February 26, 2014
By Mike Killeen
Like a lot of students, Geena Davis took up a job when going to school at Boston University to study acting.
"I considered myself a waiter who wanted to become an actor," Davis told a crowd of about 600 people Tuesday, Feb. 26, at Gorecki Dining and Conference Center, CSB.
That tidbit, early in her 2014 Renaissance Series Lecture, helped set the stage for her comments on "Gender Equality in the Media." She wasn't a waitress or an actress; she was a waiter and an actor.
Using a mix of spot-on humor and statistics, Davis talked to the crowd about inequalities in media — mostly confined to movies and television, but also mentioning sports reporting and governmental representation.
"There are far fewer great parts for women in the media — they are the girlfriends of a character doing interesting things, or a mother. They are not vital parts of the movie," Davis said.
She quoted a University of Denver study that looked at 10 sectors of society. The study found that only 22 percent of television broadcasters were women; 19 percent of print journalists were women; and that 17 percent were tenured professors or female military leaders. It also found that crowd scenes in movies contained 17 percent women.
"My body fat is 17 percent," Davis said, smiling. "Why would that number stall out in all sectors?"
To help answer that question, she formed the Geena Davis Institute on Gender in Media. While watching children's videos with her daughter, she noticed the lack of women's characters in the videos. She commissioned the largest research project on gender in film and television, conducted by Stacy Smith at the University of Southern California's Annenberg School for Communication and Journalism.
The research confirmed the disparity she observed — in family films, there was only one female character for every three male characters. The repetitive viewing patterns of children ensured that these negative stereotypes were ingrained and imprinted over and over.
Worse, some of the animated characters wore the same amount of clothing (or lack thereof) as "an R-rated movie," Davis said. "Some of the characters have waists so tiny, could a spine even possibly fit in there?"
Davis said she has approached media leaders, who generally are supportive of her battle. "I try to do it in a very positive way," Davis said. "They've told me that they really do want to do better — 95 percent told me that gender equality is very important to them."
But movies take so long to make — up to 10 years for an animated feature — it's hard to change the reality right away, Davis said.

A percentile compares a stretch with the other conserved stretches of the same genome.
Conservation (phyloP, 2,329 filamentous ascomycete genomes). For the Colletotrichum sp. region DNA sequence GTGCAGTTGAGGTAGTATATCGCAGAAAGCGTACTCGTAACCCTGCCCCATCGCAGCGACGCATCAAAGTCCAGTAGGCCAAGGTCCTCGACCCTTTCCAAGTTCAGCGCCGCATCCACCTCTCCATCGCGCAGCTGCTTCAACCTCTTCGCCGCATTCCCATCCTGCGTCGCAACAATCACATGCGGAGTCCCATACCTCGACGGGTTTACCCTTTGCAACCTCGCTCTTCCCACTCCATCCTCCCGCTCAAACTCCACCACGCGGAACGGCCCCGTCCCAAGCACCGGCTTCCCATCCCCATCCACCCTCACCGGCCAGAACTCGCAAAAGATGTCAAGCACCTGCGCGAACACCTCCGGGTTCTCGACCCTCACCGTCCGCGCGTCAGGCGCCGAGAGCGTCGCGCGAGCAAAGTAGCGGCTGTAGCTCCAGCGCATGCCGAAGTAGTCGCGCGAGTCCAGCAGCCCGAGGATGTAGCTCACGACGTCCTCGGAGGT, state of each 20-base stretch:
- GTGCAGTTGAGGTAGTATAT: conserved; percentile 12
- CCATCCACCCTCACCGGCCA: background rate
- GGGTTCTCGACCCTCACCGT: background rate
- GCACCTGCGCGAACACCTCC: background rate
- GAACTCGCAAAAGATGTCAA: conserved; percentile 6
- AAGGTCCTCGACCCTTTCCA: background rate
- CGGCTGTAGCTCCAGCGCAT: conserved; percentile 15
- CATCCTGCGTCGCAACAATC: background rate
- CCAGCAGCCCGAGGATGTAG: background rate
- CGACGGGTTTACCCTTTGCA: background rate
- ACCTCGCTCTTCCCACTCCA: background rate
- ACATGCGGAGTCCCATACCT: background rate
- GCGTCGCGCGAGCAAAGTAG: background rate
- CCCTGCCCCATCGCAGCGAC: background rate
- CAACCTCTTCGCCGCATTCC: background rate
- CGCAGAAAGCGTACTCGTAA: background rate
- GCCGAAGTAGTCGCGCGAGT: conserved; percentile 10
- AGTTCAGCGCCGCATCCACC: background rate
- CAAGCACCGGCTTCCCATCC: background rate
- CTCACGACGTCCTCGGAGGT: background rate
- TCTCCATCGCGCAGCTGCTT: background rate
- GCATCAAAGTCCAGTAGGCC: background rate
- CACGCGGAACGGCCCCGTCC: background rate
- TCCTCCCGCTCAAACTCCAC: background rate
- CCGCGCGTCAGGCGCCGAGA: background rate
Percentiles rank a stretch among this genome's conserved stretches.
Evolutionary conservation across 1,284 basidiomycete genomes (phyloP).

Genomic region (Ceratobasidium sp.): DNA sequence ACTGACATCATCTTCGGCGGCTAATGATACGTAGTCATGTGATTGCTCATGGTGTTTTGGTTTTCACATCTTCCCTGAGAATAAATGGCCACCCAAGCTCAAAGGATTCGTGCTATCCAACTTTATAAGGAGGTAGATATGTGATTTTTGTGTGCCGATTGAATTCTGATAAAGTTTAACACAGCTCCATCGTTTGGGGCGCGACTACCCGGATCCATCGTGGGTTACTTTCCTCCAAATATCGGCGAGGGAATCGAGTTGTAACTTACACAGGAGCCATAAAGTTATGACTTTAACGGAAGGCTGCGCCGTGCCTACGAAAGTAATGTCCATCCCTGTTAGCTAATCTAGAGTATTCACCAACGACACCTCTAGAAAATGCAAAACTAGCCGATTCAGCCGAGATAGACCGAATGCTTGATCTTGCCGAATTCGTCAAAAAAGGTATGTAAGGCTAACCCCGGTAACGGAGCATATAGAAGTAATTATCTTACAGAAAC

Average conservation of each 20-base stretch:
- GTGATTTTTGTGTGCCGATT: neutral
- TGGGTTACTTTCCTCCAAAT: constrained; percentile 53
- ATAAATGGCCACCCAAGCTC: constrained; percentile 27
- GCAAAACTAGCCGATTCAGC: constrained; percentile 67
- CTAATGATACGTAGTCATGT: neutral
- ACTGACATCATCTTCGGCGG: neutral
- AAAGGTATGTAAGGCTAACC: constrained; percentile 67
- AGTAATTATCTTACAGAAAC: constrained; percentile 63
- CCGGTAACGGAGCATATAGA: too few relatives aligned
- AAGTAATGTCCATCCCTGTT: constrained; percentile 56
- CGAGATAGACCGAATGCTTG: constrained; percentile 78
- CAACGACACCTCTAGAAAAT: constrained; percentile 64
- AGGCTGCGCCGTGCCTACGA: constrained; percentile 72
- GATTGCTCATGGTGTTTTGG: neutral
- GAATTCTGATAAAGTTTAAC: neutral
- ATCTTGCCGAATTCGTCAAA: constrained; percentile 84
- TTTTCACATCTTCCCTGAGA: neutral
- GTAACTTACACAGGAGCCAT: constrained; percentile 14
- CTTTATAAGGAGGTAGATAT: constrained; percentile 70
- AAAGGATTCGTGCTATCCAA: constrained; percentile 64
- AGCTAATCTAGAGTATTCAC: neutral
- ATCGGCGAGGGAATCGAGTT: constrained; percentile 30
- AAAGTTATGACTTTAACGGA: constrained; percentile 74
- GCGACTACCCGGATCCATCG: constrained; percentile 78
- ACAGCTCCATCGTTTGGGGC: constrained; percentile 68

"I'd like to contact all the movie reviewers in the nation and make them announce that there's only one female character in this movie," Davis said.
Her other bit of advice?
"Pay attention, and share that with other people. Write them a letter, and send those things that you send out," Davis said jokingly of social media.
"We can have equality, as long as we can be seen or hear us," Davis added, a statement that drew the largest response of the night.
"I was thrilled that there was so much humor involved (in her speech)," said CSB sophomore Sarah Kelleher, an elementary education major from Circle Pines, Minn., who was part of a special meet-and-greet with Davis after her speech. "I knew that since the speech was here (at CSB), the audience was going to be mostly female, but there were going to be males in the audience. It's easier to talk about the subject to females than males, but I thought her speech was hilarious, and I thought she was so well-spoken and relatable. I enjoyed myself, and I learned a lot.
"I love my celebrities, and I would have come here no matter. But this is a topic I'm passionate about," Kelleher said.
Erin Noel, a CSB senior majoring in communication from Eagan, Minn., had seen the documentary, "Miss Representation," in a class. The film, written and directed by Jennifer Siebel Newsom, exposes how mainstream media contribute to the under-representation of women in positions of power and influence in America.
"I wasn't aware how her (Davis') work had affected the media industry," Noel said. "Her status in the media industry, I think, really bulked up her presentation and made it more presentable, more believable. The fact that she believes so strongly in it is also very inspiring."
Serving CSB and SJU, the Renaissance Series was established by CSB President MaryAnn Baenninger in 2006 to bring speakers to CSB who "demonstrate the diversity of opportunities available for women and men ... to encourage them to broaden their horizons in every aspect, particularly in areas that are less traditional for the respective genders."